Fox Mobile sale shows how far things have moved on from ‘Crazy Frog’
Coming as it did just two days before Christmas Eve, the announcement went almost unnoticed. But it was a biggie: Media giant News Corp. divested itself of its ailing mobile entertainment arm, Fox Mobile Group (FMG), selling it to industrial conglomerate Jesta Group, a newcomer to the mobile content scene with interests in a disparate assortment of industries, including real estate, hospitality, manufacturing, technology and aviation.
Although the terms of the deal were not disclosed, Jesta is bound to have paid significantly less for the unit than News Corp. did in 2006-2008, when it acquired, in two separate chunks, what was then leading ring-tone company Jamba for an unprecedented $388m.
Back in 2006, the mobile entertainment market was on a high, with mobile users eagerly paying a premium to companies such as Jamba to download ring tones, wallpapers and other content with which to personalize their handsets. Jamba, founded in Germany, had acquired international fame with the extremely irritating but nevertheless phenomenally popular Crazy Frog ring tone. But the market for mobile personalization content peaked in 2007 and went into sharp decline after that.
Many mobile content aggregators like Jamba have since gone bust or been snapped up by hardier competitors, such as Italy’s Buorgiorno and Spain’s Zed. And the process of consolidation continues. A few days before Fox Mobile’s divestiture announcement, news broke of the acquisition of UK-based B2B mobile content aggregator FoneStarz Media Group by US-based mobile music provider Livewire Mobile.
“Most VAS companies are up for sale,” a prominent value-added-services company told me recently. By VAS company, read: mobile entertainment company or mobile content aggregator. These companies are ascribed a variety of labels, but they are essentially the mobile content giants of yesteryear – mobile startups that aggregated and adapted content for mobile phones and sold it via either operator portals or their own off-portal sites using PSMS short codes.
A number of factors started to undermine their business: The bad press attracted by premium-rate subscription scams; increased piracy fueled by Bluetooth sideloading and file-sharing sites; the rise of user-generated ring tones, wallpapers and screen savers on full-track- and camera-enabled phones; and price erosion fueled by commoditization and the growth of free downloads.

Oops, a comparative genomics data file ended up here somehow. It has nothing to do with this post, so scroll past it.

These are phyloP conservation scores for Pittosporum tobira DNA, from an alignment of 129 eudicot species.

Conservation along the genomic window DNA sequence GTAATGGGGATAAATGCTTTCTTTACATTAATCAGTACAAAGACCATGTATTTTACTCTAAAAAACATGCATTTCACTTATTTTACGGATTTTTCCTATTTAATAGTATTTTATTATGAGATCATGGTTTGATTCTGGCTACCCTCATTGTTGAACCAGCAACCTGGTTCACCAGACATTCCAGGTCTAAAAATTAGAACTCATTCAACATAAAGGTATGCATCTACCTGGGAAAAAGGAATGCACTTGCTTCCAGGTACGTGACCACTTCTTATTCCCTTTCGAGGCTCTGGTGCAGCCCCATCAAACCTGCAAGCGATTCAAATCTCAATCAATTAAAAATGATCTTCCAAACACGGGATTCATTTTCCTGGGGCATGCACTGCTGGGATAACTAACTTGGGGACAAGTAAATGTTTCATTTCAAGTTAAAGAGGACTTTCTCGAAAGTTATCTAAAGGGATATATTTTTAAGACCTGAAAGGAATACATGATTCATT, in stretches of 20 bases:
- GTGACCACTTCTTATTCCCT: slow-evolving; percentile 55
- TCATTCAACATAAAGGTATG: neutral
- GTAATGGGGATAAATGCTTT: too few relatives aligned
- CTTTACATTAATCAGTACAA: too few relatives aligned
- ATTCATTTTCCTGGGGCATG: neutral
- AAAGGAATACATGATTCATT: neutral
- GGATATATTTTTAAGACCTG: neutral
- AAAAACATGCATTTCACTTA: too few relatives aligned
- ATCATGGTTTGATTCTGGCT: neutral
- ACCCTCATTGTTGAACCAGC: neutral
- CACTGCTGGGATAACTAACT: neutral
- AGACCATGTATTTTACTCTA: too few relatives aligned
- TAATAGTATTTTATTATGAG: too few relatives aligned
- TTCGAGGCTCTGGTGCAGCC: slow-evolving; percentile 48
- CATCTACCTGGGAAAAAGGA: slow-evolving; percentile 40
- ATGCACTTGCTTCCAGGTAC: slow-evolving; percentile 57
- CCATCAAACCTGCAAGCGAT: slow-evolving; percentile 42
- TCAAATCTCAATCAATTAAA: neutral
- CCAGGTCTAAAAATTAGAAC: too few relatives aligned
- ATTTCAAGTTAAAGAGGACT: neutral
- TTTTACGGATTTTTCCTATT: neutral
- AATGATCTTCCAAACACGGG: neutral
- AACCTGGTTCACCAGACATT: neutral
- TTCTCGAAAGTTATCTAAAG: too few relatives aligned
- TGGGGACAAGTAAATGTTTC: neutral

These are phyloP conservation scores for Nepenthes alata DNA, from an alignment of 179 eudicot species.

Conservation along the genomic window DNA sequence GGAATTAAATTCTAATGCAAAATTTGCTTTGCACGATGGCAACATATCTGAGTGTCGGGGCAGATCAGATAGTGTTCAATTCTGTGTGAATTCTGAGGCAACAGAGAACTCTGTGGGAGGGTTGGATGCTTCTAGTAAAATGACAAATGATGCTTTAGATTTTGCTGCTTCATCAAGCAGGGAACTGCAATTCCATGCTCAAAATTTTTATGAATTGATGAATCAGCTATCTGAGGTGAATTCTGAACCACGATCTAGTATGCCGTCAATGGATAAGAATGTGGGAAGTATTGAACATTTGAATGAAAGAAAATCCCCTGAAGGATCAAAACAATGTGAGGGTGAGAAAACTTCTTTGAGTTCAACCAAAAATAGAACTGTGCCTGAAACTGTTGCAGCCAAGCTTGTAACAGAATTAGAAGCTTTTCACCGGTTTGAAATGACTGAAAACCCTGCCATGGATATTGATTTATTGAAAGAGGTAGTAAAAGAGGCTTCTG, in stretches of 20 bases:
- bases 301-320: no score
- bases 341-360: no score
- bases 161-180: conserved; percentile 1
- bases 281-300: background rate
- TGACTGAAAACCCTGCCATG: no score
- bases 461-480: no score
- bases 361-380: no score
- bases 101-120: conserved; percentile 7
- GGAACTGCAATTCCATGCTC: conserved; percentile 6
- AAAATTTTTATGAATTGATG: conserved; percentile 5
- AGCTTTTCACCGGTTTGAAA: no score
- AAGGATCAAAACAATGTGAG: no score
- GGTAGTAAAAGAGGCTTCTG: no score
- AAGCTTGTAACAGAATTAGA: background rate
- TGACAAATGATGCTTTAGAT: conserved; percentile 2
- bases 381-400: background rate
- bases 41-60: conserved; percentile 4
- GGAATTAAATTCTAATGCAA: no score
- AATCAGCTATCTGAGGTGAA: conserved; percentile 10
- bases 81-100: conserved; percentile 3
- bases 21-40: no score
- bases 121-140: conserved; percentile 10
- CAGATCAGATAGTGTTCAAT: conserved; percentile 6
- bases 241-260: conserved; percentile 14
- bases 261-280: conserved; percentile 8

The biggest blow, however, has been the new world order ushered in by the rise of smartphone apps and the “over the top” players from the online and computer worlds, most notably Apple and Google. It is these mobile outsiders that now dominate the mobile content scene – at least in developed markets.
Meanwhile, the content world of feature phones and other legacy handsets is becoming sapped of choice and creative talent. Developers have defected en masse from Java apps – and the traditional aggregator- and operator-dominated mobile content value chain serving them – to native apps targeted at the iPhone, the iPad, Android devices and other smartphones and tablets. And in their rush to emulate and compete with the services of OTT players, some operators are abandoning old mobile content formats in favor of online-derived formats not suited to feature phones.
In the face of declining ring-tone and wallpaper sales, many aggregators started diversifying into new content areas, such as music full tracks and video. But that is not proving easy for them either. Some key European markets have recorded sharp declines in mobile full-track sales over the past year or two. In Italy, for example, there was a 40 per cent drop between 1H09 and 1H10 – twice as much as for ring tones.
Nonsmartphone users neglected
But the music-sales stats published in each country often fail to take into account the proportion of full tracks downloaded or streamed via mobile devices from online services such as iTunes and Spotify – even though it is these services that represent the fastest-growing segment of the mobile-full-track market in developed countries. So rather than necessarily reflecting a shrinking mobile-full-track market, the stats point to the shrinking market share of traditional mobile music providers – i.e. operators and content aggregators. Again, it’s a case of the new world order overshadowing the old.
When researching the causes of falling full-track sales, I was interested to find out that another contributing factor has been the recent switch by some major operators from feature-phone-friendly 3GP music files to MP3 files. Although MP3 files work fine on 3G networks and smartphones, they cause timeouts when feature-phone users with 2.5G contracts try to download them. After a few timeouts, feature-phone users are giving up on full tracks altogether. At the same time, the smartphone users that operators are concentrating on are the most likely to defect to the numerous over-the-top music services offered on native apps on their handsets.
News Corp.’s divestiture doesn’t come as a surprise. Back in March the Financial Times reported that the media giant was intending to sell FMG, and this was confirmed five months later by News Corp. COO Chase Carey. Carey also told investment analysts that News Corp. was writing off some of FMG’s value for the financial quarter ending June 30. He said that US$217 million would be written off in impairment and restructuring charges from News Corp.’s outdoor and mobile businesses combined, without specifying how much in each case. Over the previous year or so, FMG suffered numerous layoffs and saw the departure of its CEO, COO and CMO.